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Could New Research Provide a Cure for Alzheimer’s Disease?

By HERWriter Blogger
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Millions of people worldwide experience some memory loss with age. Many of them will develop memory-related diseases of the brain, such as dementia or Alzheimer’s disease. There is no known cure for these diseases and those who have been diagnosed by them can only hope to slow the degenerative process down.

However, a promising research study done by medical researchers at Baylor College of Medicine in Houston discovered a gene in mice that gives them “super memories” and actually reverses the effects of mental health illnesses like Alzheimer’s.

Since mice and human brains are so similar, it is the hope of many that this discovery could lead to a brain pill for humans to fight these devastating diseases.

According to the United States Surgeon General and a 1999 report by the US Department of Health and Human Services, nearly 20 percent of the American population age 55 and older will experience specific mental disorders not associated with normal aging. Alzheimer’s and other brain diseases are included in the list of mental disorders the elderly are especially prone to. Finding a cure or treatment for these illnesses would impact the future of millions of people who currently have no hope of the recovery of their brain functions.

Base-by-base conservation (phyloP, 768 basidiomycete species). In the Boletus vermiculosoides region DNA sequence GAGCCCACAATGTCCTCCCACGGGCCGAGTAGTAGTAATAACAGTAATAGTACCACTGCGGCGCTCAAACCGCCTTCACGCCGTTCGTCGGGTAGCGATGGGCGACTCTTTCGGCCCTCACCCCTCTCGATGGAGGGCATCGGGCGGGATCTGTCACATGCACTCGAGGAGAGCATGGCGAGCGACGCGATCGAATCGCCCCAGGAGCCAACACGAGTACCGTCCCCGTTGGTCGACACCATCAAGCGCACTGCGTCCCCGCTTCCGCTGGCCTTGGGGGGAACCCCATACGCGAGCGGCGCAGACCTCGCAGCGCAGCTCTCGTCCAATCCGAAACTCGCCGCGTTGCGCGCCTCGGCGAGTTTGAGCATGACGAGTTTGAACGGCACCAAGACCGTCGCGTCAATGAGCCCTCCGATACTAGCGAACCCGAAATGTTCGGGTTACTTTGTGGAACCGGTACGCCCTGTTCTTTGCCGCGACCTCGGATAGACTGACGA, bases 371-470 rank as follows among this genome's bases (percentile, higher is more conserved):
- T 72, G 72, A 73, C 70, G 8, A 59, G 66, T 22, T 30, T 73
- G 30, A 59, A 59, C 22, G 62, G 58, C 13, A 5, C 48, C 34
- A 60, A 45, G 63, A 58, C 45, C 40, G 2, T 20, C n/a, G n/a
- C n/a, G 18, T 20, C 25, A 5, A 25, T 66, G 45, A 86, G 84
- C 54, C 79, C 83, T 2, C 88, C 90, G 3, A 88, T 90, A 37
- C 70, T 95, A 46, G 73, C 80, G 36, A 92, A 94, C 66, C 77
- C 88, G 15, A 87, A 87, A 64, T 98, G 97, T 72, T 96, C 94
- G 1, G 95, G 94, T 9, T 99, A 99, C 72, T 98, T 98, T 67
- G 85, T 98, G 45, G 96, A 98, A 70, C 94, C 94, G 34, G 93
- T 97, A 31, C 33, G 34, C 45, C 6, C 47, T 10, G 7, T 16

Researchers know that the onset of Alzheimer’s in both mice and humans causes the release of a gene called PKR. The study, published December 9, 2011 in the research journal, Cell, found the newly discovered gene can block PKR’s release, reverse the course of degenerative brain diseases, and induce a state of “super memories” in the mice that were tested on.

The research showed that when PKR is genetically suppressed in mice, another immune molecule, called gamma interferon, increases communication between neurons in the brain, thereby improving memory and making the mice’s brain function more efficiently. The gamma interferon works almost spontaneously to improve brain functions once PKR is blocked.

The mice who received the PKR-blocking injections, were able to pick up on patterns and remember them the first time.

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We value and respect our HERWriters' experiences, but everyone is different. Many of our writers are speaking from personal experience, and what's worked for them may not work for you. Their articles are not a substitute for medical advice, although we hope you can gain knowledge from their insight.

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